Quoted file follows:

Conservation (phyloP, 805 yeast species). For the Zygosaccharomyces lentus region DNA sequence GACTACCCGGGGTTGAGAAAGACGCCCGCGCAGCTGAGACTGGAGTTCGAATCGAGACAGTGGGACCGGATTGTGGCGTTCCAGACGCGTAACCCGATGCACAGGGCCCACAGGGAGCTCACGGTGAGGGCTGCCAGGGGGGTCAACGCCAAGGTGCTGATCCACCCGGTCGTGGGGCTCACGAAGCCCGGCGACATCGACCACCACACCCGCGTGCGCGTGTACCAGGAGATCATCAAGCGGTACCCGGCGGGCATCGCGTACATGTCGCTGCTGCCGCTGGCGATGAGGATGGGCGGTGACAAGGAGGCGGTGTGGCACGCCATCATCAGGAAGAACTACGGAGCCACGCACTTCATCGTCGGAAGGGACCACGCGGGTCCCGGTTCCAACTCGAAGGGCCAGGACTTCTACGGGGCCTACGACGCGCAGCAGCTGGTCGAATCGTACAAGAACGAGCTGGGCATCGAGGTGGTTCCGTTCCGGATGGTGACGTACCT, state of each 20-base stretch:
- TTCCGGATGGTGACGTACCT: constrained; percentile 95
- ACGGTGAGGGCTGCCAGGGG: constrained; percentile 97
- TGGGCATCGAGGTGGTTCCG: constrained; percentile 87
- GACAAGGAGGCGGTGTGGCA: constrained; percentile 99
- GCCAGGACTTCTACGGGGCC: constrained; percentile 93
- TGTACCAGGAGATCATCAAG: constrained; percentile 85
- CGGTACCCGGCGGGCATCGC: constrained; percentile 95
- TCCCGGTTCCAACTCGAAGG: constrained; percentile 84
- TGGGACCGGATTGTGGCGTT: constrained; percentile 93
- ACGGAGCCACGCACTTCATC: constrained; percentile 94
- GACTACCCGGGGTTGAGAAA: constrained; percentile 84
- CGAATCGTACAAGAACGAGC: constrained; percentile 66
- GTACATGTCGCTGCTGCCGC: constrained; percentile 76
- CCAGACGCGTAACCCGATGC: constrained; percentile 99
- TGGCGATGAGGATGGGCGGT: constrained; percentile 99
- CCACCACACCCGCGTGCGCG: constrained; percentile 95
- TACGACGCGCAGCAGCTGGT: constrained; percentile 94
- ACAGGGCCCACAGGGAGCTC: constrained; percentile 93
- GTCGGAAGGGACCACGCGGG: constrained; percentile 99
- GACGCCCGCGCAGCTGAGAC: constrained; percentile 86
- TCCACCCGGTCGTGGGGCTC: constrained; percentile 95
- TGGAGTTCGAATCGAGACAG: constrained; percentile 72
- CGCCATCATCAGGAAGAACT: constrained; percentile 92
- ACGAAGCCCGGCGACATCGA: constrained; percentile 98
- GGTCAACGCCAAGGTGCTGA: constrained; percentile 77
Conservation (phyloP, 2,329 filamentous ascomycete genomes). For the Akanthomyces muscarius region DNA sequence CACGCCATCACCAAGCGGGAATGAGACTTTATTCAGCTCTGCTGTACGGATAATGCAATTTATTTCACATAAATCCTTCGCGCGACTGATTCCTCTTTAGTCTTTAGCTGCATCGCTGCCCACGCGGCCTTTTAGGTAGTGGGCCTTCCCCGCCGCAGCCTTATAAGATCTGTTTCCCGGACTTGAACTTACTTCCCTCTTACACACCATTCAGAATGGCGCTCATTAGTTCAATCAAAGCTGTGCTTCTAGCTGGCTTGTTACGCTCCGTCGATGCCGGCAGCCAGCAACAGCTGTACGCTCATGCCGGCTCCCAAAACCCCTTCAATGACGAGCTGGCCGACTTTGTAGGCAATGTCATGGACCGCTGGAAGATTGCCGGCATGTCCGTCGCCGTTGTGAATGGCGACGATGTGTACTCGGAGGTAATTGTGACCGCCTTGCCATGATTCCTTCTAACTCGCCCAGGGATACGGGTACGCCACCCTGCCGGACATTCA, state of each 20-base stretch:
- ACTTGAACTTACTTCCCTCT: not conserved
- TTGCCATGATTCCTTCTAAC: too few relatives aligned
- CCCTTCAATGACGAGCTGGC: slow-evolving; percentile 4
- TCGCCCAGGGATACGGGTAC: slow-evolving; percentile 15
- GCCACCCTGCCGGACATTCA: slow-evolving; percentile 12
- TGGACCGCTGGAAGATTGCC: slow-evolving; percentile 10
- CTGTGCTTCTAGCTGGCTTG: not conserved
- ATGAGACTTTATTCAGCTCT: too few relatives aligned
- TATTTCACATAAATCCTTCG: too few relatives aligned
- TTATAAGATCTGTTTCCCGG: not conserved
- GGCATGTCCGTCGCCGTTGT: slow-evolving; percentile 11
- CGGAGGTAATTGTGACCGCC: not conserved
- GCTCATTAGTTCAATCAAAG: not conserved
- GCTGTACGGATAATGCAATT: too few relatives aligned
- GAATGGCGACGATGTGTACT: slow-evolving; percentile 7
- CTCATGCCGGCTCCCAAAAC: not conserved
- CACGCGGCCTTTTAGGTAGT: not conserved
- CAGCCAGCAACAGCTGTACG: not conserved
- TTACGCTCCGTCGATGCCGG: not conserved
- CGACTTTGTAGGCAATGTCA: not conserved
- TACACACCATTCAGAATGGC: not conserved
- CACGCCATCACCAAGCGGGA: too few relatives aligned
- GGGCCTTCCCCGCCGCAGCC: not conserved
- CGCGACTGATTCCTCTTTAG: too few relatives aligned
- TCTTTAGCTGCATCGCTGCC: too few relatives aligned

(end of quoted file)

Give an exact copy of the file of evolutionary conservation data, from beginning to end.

Conservation (phyloP, 805 yeast species). For the Zygosaccharomyces lentus region DNA sequence GACTACCCGGGGTTGAGAAAGACGCCCGCGCAGCTGAGACTGGAGTTCGAATCGAGACAGTGGGACCGGATTGTGGCGTTCCAGACGCGTAACCCGATGCACAGGGCCCACAGGGAGCTCACGGTGAGGGCTGCCAGGGGGGTCAACGCCAAGGTGCTGATCCACCCGGTCGTGGGGCTCACGAAGCCCGGCGACATCGACCACCACACCCGCGTGCGCGTGTACCAGGAGATCATCAAGCGGTACCCGGCGGGCATCGCGTACATGTCGCTGCTGCCGCTGGCGATGAGGATGGGCGGTGACAAGGAGGCGGTGTGGCACGCCATCATCAGGAAGAACTACGGAGCCACGCACTTCATCGTCGGAAGGGACCACGCGGGTCCCGGTTCCAACTCGAAGGGCCAGGACTTCTACGGGGCCTACGACGCGCAGCAGCTGGTCGAATCGTACAAGAACGAGCTGGGCATCGAGGTGGTTCCGTTCCGGATGGTGACGTACCT, state of each 20-base stretch:
- TTCCGGATGGTGACGTACCT: constrained; percentile 95
- ACGGTGAGGGCTGCCAGGGG: constrained; percentile 97
- TGGGCATCGAGGTGGTTCCG: constrained; percentile 87
- GACAAGGAGGCGGTGTGGCA: constrained; percentile 99
- GCCAGGACTTCTACGGGGCC: constrained; percentile 93
- TGTACCAGGAGATCATCAAG: constrained; percentile 85
- CGGTACCCGGCGGGCATCGC: constrained; percentile 95
- TCCCGGTTCCAACTCGAAGG: constrained; percentile 84
- TGGGACCGGATTGTGGCGTT: constrained; percentile 93
- ACGGAGCCACGCACTTCATC: constrained; percentile 94
- GACTACCCGGGGTTGAGAAA: constrained; percentile 84
- CGAATCGTACAAGAACGAGC: constrained; percentile 66
- GTACATGTCGCTGCTGCCGC: constrained; percentile 76
- CCAGACGCGTAACCCGATGC: constrained; percentile 99
- TGGCGATGAGGATGGGCGGT: constrained; percentile 99
- CCACCACACCCGCGTGCGCG: constrained; percentile 95
- TACGACGCGCAGCAGCTGGT: constrained; percentile 94
- ACAGGGCCCACAGGGAGCTC: constrained; percentile 93
- GTCGGAAGGGACCACGCGGG: constrained; percentile 99
- GACGCCCGCGCAGCTGAGAC: constrained; percentile 86
- TCCACCCGGTCGTGGGGCTC: constrained; percentile 95
- TGGAGTTCGAATCGAGACAG: constrained; percentile 72
- CGCCATCATCAGGAAGAACT: constrained; percentile 92
- ACGAAGCCCGGCGACATCGA: constrained; percentile 98
- GGTCAACGCCAAGGTGCTGA: constrained; percentile 77
Conservation (phyloP, 2,329 filamentous ascomycete genomes). For the Akanthomyces muscarius region DNA sequence CACGCCATCACCAAGCGGGAATGAGACTTTATTCAGCTCTGCTGTACGGATAATGCAATTTATTTCACATAAATCCTTCGCGCGACTGATTCCTCTTTAGTCTTTAGCTGCATCGCTGCCCACGCGGCCTTTTAGGTAGTGGGCCTTCCCCGCCGCAGCCTTATAAGATCTGTTTCCCGGACTTGAACTTACTTCCCTCTTACACACCATTCAGAATGGCGCTCATTAGTTCAATCAAAGCTGTGCTTCTAGCTGGCTTGTTACGCTCCGTCGATGCCGGCAGCCAGCAACAGCTGTACGCTCATGCCGGCTCCCAAAACCCCTTCAATGACGAGCTGGCCGACTTTGTAGGCAATGTCATGGACCGCTGGAAGATTGCCGGCATGTCCGTCGCCGTTGTGAATGGCGACGATGTGTACTCGGAGGTAATTGTGACCGCCTTGCCATGATTCCTTCTAACTCGCCCAGGGATACGGGTACGCCACCCTGCCGGACATTCA, state of each 20-base stretch:
- ACTTGAACTTACTTCCCTCT: not conserved
- TTGCCATGATTCCTTCTAAC: too few relatives aligned
- CCCTTCAATGACGAGCTGGC: slow-evolving; percentile 4
- TCGCCCAGGGATACGGGTAC: slow-evolving; percentile 15
- GCCACCCTGCCGGACATTCA: slow-evolving; percentile 12
- TGGACCGCTGGAAGATTGCC: slow-evolving; percentile 10
- CTGTGCTTCTAGCTGGCTTG: not conserved
- ATGAGACTTTATTCAGCTCT: too few relatives aligned
- TATTTCACATAAATCCTTCG: too few relatives aligned
- TTATAAGATCTGTTTCCCGG: not conserved
- GGCATGTCCGTCGCCGTTGT: slow-evolving; percentile 11
- CGGAGGTAATTGTGACCGCC: not conserved
- GCTCATTAGTTCAATCAAAG: not conserved
- GCTGTACGGATAATGCAATT: too few relatives aligned
- GAATGGCGACGATGTGTACT: slow-evolving; percentile 7
- CTCATGCCGGCTCCCAAAAC: not conserved
- CACGCGGCCTTTTAGGTAGT: not conserved
- CAGCCAGCAACAGCTGTACG: not conserved
- TTACGCTCCGTCGATGCCGG: not conserved
- CGACTTTGTAGGCAATGTCA: not conserved
- TACACACCATTCAGAATGGC: not conserved
- CACGCCATCACCAAGCGGGA: too few relatives aligned
- GGGCCTTCCCCGCCGCAGCC: not conserved
- CGCGACTGATTCCTCTTTAG: too few relatives aligned
- TCTTTAGCTGCATCGCTGCC: too few relatives aligned